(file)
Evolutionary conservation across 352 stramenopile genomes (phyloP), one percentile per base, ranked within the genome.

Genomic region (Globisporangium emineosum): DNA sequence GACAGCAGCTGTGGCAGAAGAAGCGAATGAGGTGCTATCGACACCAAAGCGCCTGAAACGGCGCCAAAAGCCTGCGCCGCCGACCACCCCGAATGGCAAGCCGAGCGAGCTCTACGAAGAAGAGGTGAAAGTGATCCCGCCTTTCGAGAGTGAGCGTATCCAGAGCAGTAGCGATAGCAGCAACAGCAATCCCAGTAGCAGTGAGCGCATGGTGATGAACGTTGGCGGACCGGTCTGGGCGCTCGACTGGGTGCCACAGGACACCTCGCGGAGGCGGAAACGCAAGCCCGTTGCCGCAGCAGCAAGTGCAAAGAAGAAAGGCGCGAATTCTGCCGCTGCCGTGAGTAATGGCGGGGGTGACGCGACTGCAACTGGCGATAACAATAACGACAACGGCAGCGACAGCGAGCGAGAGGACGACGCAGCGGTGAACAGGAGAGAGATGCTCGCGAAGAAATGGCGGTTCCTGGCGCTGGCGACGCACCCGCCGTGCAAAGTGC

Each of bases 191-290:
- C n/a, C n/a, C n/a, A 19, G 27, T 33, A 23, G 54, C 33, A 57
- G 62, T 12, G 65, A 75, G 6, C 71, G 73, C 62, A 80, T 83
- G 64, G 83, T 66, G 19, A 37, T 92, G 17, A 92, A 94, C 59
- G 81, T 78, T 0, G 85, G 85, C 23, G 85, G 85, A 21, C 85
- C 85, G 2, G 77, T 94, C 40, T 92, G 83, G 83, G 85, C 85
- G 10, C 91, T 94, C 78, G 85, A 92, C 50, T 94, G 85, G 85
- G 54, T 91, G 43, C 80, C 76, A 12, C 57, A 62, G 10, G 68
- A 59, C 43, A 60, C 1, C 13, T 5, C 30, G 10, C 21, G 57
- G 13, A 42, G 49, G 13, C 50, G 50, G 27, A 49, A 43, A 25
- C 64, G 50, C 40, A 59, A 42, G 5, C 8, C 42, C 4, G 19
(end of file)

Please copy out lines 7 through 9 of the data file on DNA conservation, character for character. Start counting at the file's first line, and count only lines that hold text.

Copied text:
- G 81, T 78, T 0, G 85, G 85, C 23, G 85, G 85, A 21, C 85
- C 85, G 2, G 77, T 94, C 40, T 92, G 83, G 83, G 85, C 85
- G 10, C 91, T 94, C 78, G 85, A 92, C 50, T 94, G 85, G 85